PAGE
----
Back in the Chrono Trigger post, a made it seem that World Revolution was the end-all and be-all of final battle themes. First of all, if I made it sound like that, I apologize. There are plenty of amazing final boss themes, so I don’t wish to belittle any others. Second of all, this track is one of the default songs that I think of when I am told to imagine a final battle song. Smithy is the one who has been creating all of the weapons (as his name might imply), so when you finally confront him, it’s a big moment. The organs that start us off get you right into that moment of terror. It implies that just because Smithy doesn’t fight on the frontlines, it doesn’t mean he’s a weakling. The continuous thumping of the bass plays off the factory setting where you battle Smithy, and there are small parts that hint at Smithy’s madness. This was the first RPG that both my older brother and I had played through, so that made the impact of this music all the more terrifying and blood-pumping.
After you deal enough damage to Smithy, his minions try to tell him to watch his blood pressure. He slams his hammer down repeatedly on the ground and causes the platform you are all standing on to fall. You land in a room full of creepy robotic heads and so Smithy transforms and begins:
Fight Against Smithy, Who Likes Transforming.
As the song title says, Smithy enjoys partaking in the act of transforming. He’s so filled with rage and contempt that he repeatedly slams his smith hammer against his head, morphing himself into a new shape. He can’t really get complete sentences out anymore while, so the song tells the rest of the story. Smithy has lost control of himself and is no longer in a state to think about anything other than destroying you. He may destroy himself in his frenzy, but will make sure you go down with him. The song represents pure chaos and unchecked rage. No longer is there a sense of an epic struggle, but instead there is a monster who would much prefer to tear you to pieces than have a duel.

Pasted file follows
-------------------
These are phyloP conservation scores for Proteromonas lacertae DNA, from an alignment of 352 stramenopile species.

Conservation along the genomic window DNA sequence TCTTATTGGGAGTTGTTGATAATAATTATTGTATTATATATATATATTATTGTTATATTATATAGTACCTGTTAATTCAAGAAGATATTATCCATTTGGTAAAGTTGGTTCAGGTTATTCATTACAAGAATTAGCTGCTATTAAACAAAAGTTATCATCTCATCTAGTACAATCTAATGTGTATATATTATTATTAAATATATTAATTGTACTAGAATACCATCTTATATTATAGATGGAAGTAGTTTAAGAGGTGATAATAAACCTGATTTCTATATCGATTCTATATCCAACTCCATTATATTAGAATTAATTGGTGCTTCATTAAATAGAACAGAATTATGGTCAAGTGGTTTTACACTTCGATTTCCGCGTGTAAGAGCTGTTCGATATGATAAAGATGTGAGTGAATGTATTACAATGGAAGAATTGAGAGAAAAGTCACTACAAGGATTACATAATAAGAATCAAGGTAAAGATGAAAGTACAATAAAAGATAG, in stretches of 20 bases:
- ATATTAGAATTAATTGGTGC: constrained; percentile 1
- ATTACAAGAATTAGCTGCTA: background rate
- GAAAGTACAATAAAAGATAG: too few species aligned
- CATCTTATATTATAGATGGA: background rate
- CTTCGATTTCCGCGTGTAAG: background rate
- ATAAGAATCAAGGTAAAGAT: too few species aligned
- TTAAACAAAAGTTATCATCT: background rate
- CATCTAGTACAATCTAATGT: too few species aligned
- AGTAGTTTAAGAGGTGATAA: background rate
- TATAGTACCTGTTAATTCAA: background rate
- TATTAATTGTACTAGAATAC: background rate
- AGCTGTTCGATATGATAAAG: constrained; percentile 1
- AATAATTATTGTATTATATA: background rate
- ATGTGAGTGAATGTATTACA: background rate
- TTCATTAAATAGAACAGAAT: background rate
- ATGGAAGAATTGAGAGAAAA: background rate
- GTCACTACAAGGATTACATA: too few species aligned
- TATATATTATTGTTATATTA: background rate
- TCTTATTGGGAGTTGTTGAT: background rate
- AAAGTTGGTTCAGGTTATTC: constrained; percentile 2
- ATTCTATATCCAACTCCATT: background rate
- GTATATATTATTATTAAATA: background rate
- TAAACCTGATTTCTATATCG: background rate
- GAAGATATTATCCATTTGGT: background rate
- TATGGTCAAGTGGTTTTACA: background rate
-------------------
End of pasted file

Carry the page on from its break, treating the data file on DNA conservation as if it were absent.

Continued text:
With this song, I like to imagine that if there were no restraints to the engine, then Smithy would spend this entire fight screaming bloody murder at you. I’m always relieved when I defeat Smithy, because I’d always prefer to spend the least amount of time fighting this beast as possible. As an added note, the hundreds of Smithy heads in the room make me think that this isn’t the first time Smithy has lost his cool, to the point of keeping spare heads as backup.
Super Mario RPG is a game that is so thoroughly ingrained in my system that I could quote from characters who only said one to two words. It also reminds me of a time that my brother and I shared, experiencing our first JRPG together. It was so long before I played another one that before I did, I assumed Super Mario RPG was a totally separate kind of game. It isn’t, of course, and I appreciate Squaresoft for being such a huge part of my childhood.
Now, I know what you may be thinking: “Alex, you just did a Mario RPG, now you won’t do any more :(.” I thought about this for a while, and have decided that despite covering one Mario RPG, there are three more that I will tackle in order. Here’s a hint, one of them isn’t really much of an RPG at all, but falls into the category because of the series it’s named after. Expect those posts to be quite long, and maybe even longer than the RPG length posts normally are since I have so many tracks to choose from and intend to use them.
Thanks again for reading and I’ll see you tomorrow for a new post!
Here We Go!